Vodafone Spain urges new market rules for football
February 25, 2019
From David Del Valle in Madrid
Vodafone Spain is lobbying regulator CNMC to change market rules and oblige Movistar to share its premium content at a more reasonable price.
The operator has urged it to modify the criteria to calculate the football cost per customer, coinciding with the revision plan of the conditions imposed on Telefónica to guarantee free competition to be made by the CNMC in 2020.
Vodafone is making the request as it seeks to have football back on its platform. “We do not like not to have football. But, we had to give up as it was not profitable,” pointed out Antonio Coimbra at the Mobile World Congress in Barcelona.
Vodafone decided to give up on pay-TV football last summer and did not renew the agreement with Movistar to offer El Partidazo (the best football match each week) and the Champions League in view of the high expense and lack of profitability. As a result, the company lost 66,000 TV subscribers in just three months.
For the new season, Vodafone could lose more customers as the offer of eight weekly matches which it still airs will drop.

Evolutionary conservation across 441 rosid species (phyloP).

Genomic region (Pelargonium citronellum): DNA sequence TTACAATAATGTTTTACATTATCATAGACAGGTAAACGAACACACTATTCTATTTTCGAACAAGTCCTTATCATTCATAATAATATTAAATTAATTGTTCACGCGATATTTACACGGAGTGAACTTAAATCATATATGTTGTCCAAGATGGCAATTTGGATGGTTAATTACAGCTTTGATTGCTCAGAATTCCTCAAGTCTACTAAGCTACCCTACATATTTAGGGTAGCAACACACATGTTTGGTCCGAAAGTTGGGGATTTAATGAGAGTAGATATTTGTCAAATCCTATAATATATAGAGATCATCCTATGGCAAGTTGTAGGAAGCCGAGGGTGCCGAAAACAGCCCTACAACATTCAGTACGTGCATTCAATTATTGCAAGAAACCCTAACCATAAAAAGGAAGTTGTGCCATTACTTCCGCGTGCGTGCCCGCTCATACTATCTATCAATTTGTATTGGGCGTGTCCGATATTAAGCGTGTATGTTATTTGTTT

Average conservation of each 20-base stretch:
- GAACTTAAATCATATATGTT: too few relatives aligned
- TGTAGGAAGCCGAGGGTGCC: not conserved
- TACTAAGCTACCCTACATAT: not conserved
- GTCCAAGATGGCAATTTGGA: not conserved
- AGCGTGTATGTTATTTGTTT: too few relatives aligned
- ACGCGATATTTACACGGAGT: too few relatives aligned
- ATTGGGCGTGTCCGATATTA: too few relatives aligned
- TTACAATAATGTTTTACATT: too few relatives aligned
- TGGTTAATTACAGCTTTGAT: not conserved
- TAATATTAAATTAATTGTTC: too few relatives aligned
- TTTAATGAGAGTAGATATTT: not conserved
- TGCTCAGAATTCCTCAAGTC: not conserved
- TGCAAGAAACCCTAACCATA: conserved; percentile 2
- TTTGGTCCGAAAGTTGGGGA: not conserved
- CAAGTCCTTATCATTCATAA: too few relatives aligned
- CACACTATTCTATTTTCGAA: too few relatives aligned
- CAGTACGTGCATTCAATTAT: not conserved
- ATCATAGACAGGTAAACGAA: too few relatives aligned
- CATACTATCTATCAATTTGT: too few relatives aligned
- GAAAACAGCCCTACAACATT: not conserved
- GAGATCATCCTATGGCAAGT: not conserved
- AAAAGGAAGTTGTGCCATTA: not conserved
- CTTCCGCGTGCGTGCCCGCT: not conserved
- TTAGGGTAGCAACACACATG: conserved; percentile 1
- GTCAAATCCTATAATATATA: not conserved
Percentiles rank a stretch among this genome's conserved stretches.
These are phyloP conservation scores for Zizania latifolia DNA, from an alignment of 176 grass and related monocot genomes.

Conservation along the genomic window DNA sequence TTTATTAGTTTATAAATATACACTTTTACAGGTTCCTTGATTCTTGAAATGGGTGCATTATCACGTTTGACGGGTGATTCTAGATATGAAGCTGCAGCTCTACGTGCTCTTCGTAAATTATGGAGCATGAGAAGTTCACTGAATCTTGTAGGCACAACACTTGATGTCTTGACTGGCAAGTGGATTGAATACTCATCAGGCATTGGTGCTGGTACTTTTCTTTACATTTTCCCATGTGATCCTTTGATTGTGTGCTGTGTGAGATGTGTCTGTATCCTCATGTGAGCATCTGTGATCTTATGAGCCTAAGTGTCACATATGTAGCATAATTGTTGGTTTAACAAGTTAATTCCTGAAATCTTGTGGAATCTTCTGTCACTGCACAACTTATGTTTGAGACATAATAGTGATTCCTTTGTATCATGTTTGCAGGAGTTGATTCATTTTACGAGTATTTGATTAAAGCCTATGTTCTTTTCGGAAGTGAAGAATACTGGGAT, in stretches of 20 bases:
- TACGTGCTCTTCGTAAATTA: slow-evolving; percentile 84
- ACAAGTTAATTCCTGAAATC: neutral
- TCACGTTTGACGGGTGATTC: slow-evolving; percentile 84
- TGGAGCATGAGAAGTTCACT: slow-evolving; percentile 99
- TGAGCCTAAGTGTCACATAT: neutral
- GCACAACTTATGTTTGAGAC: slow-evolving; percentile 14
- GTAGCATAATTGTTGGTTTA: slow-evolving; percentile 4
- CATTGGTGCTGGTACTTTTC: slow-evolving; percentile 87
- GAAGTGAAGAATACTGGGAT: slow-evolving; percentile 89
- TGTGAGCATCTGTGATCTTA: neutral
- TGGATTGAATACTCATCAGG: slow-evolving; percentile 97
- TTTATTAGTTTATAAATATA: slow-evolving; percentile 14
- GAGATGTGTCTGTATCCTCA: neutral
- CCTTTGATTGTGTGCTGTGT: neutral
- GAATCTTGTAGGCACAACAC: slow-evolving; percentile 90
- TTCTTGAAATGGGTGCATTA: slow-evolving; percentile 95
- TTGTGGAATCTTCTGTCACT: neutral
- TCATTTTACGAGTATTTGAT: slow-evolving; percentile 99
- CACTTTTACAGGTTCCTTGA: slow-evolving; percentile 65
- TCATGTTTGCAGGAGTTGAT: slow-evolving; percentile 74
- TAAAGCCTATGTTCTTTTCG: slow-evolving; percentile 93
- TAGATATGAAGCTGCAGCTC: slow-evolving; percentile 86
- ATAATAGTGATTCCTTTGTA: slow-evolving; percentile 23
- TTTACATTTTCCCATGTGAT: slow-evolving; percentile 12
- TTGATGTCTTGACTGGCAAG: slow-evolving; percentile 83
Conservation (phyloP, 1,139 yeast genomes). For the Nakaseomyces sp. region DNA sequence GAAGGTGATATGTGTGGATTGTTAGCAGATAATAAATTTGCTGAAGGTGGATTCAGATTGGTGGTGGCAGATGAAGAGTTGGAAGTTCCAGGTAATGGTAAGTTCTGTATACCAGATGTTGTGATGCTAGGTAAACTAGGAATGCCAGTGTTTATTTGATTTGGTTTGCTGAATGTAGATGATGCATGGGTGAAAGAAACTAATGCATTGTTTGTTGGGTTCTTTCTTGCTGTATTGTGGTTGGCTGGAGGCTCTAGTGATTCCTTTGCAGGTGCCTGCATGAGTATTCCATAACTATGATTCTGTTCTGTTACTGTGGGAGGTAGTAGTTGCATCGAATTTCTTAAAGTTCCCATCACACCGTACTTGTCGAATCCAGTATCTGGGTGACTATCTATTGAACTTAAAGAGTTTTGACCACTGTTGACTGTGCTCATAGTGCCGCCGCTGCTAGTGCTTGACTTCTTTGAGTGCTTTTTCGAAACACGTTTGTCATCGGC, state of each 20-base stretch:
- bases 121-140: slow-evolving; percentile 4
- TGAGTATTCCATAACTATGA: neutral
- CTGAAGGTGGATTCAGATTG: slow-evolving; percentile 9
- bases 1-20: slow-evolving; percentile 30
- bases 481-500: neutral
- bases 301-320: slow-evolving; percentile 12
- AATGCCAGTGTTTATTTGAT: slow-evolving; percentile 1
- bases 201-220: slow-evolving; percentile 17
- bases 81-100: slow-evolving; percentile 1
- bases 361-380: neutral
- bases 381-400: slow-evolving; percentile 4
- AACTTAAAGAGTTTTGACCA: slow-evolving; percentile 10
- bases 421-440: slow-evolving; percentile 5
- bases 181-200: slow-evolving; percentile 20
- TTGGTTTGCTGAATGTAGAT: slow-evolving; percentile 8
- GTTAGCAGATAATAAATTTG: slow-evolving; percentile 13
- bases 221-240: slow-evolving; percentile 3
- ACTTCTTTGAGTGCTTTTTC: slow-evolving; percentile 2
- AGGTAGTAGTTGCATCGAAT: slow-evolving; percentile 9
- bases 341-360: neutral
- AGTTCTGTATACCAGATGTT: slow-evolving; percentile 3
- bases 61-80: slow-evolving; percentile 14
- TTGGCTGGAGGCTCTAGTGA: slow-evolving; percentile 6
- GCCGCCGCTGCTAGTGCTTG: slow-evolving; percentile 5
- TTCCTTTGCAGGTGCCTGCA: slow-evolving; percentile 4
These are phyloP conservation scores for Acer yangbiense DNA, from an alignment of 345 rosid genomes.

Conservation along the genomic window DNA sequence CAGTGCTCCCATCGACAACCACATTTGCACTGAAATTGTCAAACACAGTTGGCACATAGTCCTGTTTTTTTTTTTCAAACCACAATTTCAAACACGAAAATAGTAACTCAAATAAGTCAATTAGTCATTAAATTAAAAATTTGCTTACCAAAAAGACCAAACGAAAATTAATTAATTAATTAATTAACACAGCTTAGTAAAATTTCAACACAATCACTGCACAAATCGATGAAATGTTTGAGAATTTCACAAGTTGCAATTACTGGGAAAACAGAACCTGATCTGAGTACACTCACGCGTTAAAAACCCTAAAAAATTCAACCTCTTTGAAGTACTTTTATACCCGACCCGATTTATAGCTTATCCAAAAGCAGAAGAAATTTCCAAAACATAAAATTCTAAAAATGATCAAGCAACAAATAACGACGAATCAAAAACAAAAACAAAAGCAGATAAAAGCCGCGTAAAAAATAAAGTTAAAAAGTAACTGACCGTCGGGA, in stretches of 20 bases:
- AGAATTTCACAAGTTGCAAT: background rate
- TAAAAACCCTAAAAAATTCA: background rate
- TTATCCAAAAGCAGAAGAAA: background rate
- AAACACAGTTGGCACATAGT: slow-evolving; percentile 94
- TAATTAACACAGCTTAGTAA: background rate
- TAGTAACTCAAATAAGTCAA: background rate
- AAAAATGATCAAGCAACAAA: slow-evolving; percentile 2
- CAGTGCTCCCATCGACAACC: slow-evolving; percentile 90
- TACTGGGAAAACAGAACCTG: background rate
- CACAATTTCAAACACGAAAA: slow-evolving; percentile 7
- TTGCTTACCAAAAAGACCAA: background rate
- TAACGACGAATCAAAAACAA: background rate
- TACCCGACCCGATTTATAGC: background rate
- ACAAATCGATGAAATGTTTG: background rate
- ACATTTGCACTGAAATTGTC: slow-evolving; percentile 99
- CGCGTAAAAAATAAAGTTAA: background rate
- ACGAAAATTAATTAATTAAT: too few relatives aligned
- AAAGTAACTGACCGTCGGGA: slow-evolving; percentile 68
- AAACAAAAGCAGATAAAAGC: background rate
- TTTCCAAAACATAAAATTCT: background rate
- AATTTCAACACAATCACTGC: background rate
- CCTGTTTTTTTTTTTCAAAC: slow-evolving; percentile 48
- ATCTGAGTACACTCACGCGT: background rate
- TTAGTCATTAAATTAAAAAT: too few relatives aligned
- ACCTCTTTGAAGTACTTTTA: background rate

“The ideal would be that any operator could offer football content, that any customer could take the football content from any company,” said Coimbra. In his opinion, unless there is a change in the cost calculations, football is not profitable. “It is not profitable because regulation does not permit it,” he concluded.
After the acquisition of Canal Plus by Telefónica, the CNMC imposed a number of conditions to authorise the deal. Among them, the obligation of Telefónica of sharing half of its premium content with third parties at a price established by the regulator.
As for football, a minimum price is set plus a cost per subscriber, not for customer taking a football content. Before the summer, Vodafone had 1.3 million subscribers, but only 300,000 enjoyed a package with football content. For the company this is disproportionate as it means that the cost is around €960 per customer a year whereas for Movistar and Orange it means between €420-€450.
Vodafone hopes to change this by eliminating the minimum price and setting a variable cost according to the number of customers.
Next year, the CNMC must revise the conditions on Telefónica, with Vodafone hoping to introduce these changes.
“We will keep on fighting to improve the model. We are working with the authorities to improve this industry to sort this out. It is easy to check that the market does not work as it is right now,” said Coimbra.
Vodafone also demands that Movistar does not take advantage of its dominant position by launching TV offers with promotions which are difficult for others to match.